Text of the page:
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Re: [PATCH v6 0/6] blame: add the ability to ignore commits

Hi Michael -

On 4/14/19 5:10 PM, Michael Platings wrote:
Hi Barret,

This works pretty well for the typical reformatting use case now. I've
run it over every commit of every .c file in the git project root,
both forwards and backwards with every combination of -w/-M/-C and
can't get it to crash so I think it's good in that respect.

However, it can still attribute lines to the wrong parent line. See
https://pypi.org/project/autopep8/#usage for an example reformatting
that it gets a bit confused on. The patch I submitted handles this
case correctly because it uses information about the more similar
lines to decide how more ambiguous lines should be matched.

Yeah - I ran your tests against it and noticed a few cases weren't handled.

You also gave an example of:

         commit-a 11) void new_func_1(void *x, void *y);
         commit-b 12) void new_func_2(void *x, void *y);

Being reformatted to:

         commit-a 11) void new_func_1(void *x,
         commit-b 12)                 void *y);
         commit-b 13) void new_func_2(void *x,
         commit-b 14)                 void *y);

The patch I submitted handles this case correctly, assigning line 12
to commit-a because it scales the parent line numbers according to the
relative diff chunk sizes instead of assuming a 1-1 mapping.

So I do ask that you incorporate more of my patch, including the test
code. It is more complex but I hope this demonstrates that there are
reasons for that. Happy to provide more examples or explanation if it
would help. On the other hand if you have examples where it falls
short then I'd be interested to know.

My main concerns:
- Can your version reach outside of a diff chunk? such as in my "header moved" case. That was a simplified version of something that pops up in a major file reformatting of mine, where a "return 0;" was matched as context and broke a diff chunk up into two blame_chunk() calls. I tend to think of this as the "split diff chunk."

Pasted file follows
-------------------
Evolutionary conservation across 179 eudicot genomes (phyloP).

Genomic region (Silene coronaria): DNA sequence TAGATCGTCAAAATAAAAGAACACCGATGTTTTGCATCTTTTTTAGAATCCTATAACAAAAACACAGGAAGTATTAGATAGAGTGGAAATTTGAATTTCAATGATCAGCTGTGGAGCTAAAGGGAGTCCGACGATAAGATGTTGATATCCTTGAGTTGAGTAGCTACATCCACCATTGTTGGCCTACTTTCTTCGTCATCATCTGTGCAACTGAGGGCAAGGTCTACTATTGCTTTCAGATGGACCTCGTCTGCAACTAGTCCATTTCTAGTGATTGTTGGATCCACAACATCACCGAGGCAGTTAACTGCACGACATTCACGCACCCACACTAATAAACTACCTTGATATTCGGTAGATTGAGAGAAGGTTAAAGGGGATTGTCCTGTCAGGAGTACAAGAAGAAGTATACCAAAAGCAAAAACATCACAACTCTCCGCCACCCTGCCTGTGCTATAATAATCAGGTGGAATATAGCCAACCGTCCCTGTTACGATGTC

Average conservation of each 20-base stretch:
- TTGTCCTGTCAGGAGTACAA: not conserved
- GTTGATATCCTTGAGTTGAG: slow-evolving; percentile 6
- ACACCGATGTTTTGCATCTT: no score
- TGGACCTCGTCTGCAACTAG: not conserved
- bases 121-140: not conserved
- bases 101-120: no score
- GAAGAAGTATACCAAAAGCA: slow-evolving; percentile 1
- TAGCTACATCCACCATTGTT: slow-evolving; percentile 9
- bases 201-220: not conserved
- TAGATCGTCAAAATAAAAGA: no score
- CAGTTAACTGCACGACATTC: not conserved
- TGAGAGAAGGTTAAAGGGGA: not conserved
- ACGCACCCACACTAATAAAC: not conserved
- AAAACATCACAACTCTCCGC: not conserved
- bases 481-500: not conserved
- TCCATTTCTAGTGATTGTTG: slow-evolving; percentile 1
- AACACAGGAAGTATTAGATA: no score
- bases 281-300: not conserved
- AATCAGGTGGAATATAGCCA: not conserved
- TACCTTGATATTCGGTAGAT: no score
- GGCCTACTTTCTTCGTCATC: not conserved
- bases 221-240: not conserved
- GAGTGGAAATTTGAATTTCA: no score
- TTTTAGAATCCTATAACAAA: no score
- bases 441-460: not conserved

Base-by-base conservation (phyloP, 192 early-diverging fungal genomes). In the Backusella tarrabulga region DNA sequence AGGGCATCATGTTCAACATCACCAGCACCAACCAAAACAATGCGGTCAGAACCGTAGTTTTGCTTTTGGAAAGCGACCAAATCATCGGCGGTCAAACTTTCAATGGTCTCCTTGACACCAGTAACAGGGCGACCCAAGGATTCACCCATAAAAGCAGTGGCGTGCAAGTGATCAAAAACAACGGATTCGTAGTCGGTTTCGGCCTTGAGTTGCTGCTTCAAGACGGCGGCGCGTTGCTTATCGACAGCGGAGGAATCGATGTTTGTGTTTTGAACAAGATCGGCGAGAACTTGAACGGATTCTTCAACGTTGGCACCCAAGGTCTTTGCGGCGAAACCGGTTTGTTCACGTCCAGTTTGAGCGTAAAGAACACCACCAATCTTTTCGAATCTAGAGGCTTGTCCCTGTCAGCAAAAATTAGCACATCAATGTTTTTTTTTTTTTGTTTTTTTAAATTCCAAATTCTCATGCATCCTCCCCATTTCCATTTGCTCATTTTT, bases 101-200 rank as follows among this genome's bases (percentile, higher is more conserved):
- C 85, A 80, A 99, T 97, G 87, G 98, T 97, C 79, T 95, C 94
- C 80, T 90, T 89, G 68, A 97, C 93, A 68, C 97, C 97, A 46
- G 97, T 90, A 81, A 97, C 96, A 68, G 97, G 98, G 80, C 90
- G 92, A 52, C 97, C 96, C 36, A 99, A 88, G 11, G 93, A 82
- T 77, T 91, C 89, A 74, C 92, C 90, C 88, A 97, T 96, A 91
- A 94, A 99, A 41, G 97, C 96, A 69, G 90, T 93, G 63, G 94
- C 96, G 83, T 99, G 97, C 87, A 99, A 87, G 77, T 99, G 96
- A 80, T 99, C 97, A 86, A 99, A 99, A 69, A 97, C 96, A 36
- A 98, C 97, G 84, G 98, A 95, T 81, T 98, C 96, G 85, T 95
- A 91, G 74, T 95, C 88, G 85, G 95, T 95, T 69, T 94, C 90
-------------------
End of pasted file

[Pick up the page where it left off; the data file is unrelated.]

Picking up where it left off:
- Complexity and possibly performance. The recursive stuff made me wonder about it a bit. It's no reason not to use it, just need to check it more closely.

Is the latest version of your stuff still the one you posted last week or so? If we had a patch applied onto this one with something like an ifdef or a dirt-simple toggle, we can play with both of them in the same codebase.

Similarly, do you think the "two pass" approach I have (check the chunk, then check the parent file) would work with your recursive partitioning style? That might make yours able to handle the "split diff chunk" case.

The other major use case that I'm interested in is renaming. In this
case, the git-hyper-blame approach of mapping line numbers 1-1 works
perfectly. Here's an example. Before:

         commit-a 11) Position MyClass::location(Offset O) {
         commit-b 12)    return P + O;
         commit-c 13) }


         commit-a 11) Position MyClass::location(Offset offset) {
         commit-a 12)    return position + offset;
         commit-c 13) }

With the fuzzy matching, line 12 gets incorrectly matched to parent
line 11 because the similarity of "position" and "offset" outweighs
the similarity of "return". I'm considering adding even more
complexity to my patch such that parts of a line that have already
been matched can't be matched again by other lines.

But the other possibility is that we let the user choose the
heuristic. For a commit where they know that line numbers haven't
changed they could choose 1-1 matching, while for a reformatting
commit they could use fuzzy matching. I welcome your thoughts.

No algorithm will work for all cases. The one you just gave had the simple heuristic working better than a complex one. We could make it more complex, but then another example may be worse. I can live with some inaccuracy in exchange for simplicity.

I ran into something similar with the THRESHOLD #defines. You want it to be able to match certain things, but not other things. How similar does something have to be? Should it depend on how far away the matching line is from the source line? I went with a "close enough is good enough" approach, since we're marking with a '*' or something anyways, so the user should know to not trust it 100%.